also be considered. **10...Ng8 ** 10...Ng4!? should also be considered in order to recapture on e7 with the queen. **11.Bxe7 N8xe7 12.O-O O-O 13.b4 Bd7 **
13...f5 14.Nge2 and it is hard to see how Black makes further
progress, his knights are positioned more awkwardly than normal
in this variation. Another typical way to play would be 13...a6
14.a4 Be6 15.b5 axb5 16.axb5 Qd6 17.bxc6 bxc6 with a small edge to
White **14.b5 cxb5 15.Nxb5 Bc6?!**
Instead of putting the bishop on this passive square, he should trade
15...Bxb5 16.Bxb5 f5 when White only has a small advantage.

**16.Rab1 a6 17.Nc3 Rc8 18.Rfc1 Qa5 19.Nf1**
White activates his worst placed piece.
**19...Qa3 20.Qb2 Qxb2 21.Rxb2 Rc7 22.Na4 Nc8 23.Nd2 Nd6 24.Nb6 Ne7
25.Nb3 Ndc8?** A time trouble blunder. His position was difficult, but
he could still try to dig in with 25...Rd8 26.Na5 Ndc8 (or 26...Ne8)
**26.Na8 1-0 **
With only 3 minutes left on his clock, he decided to give up.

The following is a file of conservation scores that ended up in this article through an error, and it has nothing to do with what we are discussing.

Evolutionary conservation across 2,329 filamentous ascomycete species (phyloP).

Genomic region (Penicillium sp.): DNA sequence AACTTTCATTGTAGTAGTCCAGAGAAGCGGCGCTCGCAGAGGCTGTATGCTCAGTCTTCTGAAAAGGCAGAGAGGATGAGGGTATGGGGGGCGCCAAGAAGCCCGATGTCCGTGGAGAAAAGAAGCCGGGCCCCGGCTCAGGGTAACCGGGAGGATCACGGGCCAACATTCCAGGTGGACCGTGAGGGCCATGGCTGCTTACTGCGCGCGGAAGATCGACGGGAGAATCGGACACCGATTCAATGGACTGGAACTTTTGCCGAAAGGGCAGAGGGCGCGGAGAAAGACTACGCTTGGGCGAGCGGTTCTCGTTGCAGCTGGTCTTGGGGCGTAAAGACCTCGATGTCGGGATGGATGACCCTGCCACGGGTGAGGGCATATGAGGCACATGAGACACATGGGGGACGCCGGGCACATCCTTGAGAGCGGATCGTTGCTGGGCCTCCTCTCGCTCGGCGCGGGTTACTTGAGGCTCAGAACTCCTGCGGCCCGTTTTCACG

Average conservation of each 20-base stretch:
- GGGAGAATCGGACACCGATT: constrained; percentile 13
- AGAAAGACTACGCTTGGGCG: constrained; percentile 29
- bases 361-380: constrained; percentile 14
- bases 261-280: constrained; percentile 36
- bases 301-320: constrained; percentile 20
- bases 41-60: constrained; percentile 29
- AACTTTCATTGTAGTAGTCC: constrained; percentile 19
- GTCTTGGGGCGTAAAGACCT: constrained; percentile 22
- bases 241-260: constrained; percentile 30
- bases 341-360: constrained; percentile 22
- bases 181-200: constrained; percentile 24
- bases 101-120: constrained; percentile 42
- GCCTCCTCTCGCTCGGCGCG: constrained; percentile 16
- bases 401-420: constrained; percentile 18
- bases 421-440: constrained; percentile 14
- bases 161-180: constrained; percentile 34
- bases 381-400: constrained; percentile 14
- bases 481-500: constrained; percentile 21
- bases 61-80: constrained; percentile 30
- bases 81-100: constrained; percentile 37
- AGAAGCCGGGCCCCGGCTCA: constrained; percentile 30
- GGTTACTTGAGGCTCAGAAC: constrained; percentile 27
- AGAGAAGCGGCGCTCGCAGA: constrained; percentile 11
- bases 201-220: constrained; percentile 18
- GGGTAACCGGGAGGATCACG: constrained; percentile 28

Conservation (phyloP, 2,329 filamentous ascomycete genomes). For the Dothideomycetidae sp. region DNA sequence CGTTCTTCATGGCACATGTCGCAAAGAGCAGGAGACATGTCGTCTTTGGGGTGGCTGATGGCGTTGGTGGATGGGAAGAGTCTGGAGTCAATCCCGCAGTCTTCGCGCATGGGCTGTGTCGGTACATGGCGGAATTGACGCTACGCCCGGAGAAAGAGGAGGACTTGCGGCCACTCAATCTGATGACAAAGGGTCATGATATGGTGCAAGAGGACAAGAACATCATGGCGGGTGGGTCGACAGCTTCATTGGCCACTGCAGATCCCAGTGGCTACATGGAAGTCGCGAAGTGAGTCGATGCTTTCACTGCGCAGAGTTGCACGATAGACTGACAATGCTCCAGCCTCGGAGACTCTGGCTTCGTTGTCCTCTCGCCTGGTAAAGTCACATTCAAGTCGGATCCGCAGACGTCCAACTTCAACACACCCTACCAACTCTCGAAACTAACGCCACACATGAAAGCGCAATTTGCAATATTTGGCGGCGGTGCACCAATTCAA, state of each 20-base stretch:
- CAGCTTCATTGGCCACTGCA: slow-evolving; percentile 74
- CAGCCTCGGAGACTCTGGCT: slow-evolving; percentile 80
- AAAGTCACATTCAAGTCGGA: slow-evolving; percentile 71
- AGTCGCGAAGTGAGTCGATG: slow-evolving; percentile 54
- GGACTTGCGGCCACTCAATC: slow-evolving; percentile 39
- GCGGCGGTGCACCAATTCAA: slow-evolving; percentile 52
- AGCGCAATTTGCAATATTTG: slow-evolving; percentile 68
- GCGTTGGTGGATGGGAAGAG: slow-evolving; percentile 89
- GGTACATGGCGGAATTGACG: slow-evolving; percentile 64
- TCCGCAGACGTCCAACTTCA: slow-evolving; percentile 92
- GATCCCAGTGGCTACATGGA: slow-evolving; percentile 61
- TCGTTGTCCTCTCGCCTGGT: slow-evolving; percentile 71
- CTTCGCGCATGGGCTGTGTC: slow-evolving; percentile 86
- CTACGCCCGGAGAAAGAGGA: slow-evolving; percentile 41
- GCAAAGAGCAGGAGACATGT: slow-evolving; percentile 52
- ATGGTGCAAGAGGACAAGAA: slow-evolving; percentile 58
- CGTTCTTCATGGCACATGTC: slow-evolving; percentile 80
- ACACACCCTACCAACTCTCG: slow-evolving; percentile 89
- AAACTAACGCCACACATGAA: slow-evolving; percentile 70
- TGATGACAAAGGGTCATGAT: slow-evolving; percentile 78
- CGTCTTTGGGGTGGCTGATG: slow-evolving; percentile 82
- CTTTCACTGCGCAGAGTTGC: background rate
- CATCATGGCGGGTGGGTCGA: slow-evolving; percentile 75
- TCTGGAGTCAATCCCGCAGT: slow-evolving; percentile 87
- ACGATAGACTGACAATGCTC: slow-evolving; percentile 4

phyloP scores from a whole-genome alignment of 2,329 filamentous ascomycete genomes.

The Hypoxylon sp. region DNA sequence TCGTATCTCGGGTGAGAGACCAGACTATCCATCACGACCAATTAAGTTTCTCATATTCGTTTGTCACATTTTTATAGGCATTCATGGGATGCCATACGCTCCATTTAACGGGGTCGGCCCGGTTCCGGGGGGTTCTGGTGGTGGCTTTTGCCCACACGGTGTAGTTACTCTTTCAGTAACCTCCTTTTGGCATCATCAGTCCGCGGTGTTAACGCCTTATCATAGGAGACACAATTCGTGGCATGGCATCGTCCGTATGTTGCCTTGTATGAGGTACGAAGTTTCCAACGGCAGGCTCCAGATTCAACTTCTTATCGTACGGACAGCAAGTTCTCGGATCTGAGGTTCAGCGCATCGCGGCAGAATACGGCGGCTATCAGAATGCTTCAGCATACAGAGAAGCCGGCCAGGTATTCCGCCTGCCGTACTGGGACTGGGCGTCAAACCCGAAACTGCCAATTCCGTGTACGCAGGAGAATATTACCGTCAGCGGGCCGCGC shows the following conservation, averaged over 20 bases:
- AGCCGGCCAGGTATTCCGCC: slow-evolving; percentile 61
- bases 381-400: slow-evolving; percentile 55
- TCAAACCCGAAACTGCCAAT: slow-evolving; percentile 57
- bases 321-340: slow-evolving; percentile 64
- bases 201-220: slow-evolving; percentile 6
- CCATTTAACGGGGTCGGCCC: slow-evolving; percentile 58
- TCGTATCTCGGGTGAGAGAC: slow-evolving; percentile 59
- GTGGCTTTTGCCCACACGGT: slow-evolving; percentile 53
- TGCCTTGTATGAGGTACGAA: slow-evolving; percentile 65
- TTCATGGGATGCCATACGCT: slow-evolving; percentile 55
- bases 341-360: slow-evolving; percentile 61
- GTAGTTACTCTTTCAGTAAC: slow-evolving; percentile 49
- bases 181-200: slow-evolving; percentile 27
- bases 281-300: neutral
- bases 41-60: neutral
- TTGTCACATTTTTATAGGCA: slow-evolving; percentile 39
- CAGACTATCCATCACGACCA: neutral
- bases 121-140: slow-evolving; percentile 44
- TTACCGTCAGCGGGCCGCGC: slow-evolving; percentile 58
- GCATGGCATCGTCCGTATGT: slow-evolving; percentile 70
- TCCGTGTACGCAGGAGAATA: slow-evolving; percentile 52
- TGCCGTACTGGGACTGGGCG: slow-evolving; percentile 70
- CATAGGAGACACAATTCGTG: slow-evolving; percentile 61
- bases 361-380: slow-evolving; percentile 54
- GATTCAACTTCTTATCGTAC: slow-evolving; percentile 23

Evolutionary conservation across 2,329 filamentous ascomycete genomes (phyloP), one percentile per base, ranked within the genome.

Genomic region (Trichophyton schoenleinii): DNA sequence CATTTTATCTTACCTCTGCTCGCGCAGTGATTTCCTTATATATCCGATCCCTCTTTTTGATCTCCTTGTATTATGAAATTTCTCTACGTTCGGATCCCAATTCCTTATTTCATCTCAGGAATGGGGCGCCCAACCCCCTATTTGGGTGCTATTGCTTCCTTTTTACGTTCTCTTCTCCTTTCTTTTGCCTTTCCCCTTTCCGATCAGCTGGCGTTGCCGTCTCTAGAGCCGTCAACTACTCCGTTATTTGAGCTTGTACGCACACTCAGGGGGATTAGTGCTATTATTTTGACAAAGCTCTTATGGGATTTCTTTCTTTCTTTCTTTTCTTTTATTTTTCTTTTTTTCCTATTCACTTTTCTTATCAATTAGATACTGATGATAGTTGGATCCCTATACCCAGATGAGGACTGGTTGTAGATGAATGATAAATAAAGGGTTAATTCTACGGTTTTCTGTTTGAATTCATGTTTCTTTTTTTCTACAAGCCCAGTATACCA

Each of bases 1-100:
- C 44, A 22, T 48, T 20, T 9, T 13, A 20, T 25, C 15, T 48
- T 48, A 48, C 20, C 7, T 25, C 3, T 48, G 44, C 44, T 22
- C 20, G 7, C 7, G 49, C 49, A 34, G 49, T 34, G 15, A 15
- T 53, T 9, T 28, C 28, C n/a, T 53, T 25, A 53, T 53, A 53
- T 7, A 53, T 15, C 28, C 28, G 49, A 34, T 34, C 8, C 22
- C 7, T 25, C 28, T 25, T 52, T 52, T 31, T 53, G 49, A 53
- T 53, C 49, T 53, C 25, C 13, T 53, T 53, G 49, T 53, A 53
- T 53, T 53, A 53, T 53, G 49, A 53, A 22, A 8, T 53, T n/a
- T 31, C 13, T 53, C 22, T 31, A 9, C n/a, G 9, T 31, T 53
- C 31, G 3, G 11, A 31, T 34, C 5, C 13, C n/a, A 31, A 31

Black loses material after 26...Rd7 27.Nc5 Rdd8 28.Nxb7 Rd7 29.Nc5

In Round 3 I had Black against Leonard Dickerson. This looked to be a pivotal game in deciding the Championship
since in addition to being the two highest rated players, we were already the only two without a loss.
**1. d4 Nf6 2. Nc3 c5 3. d5 g6 4. e4 d6 5. Nf3 Bg7 6. Bb5+ Nbd7 7. e5?!**
He confused his lines, thinking about 5. f4 Bg7 5. Bb5+ Nbd7? (Nfd7 has to be played) 6. e5 which splatters Black.
Normal is 7. a4 with a slight advantage to White

**7... dxe5 8. Nxe5 O-O 9. Nxd7 Bxd7 10. Be2**
Losing even more time. He probably should have tried 10. a4
**10... b5 11. Bf3**
11. Bxb5 Bxb5 12. Nxb5 Qa5+ 13. Nc3 Nxd5 14. Qxd5 Bxc3+ 15. Bd2 Rad8 16. Bxc3 Qxc3+ 17. bxc3 Rxd5 with clear advantage to Black
**11... b4 12. Ne4 Nxe4 13. Bxe4 Bb5 14. Bd3**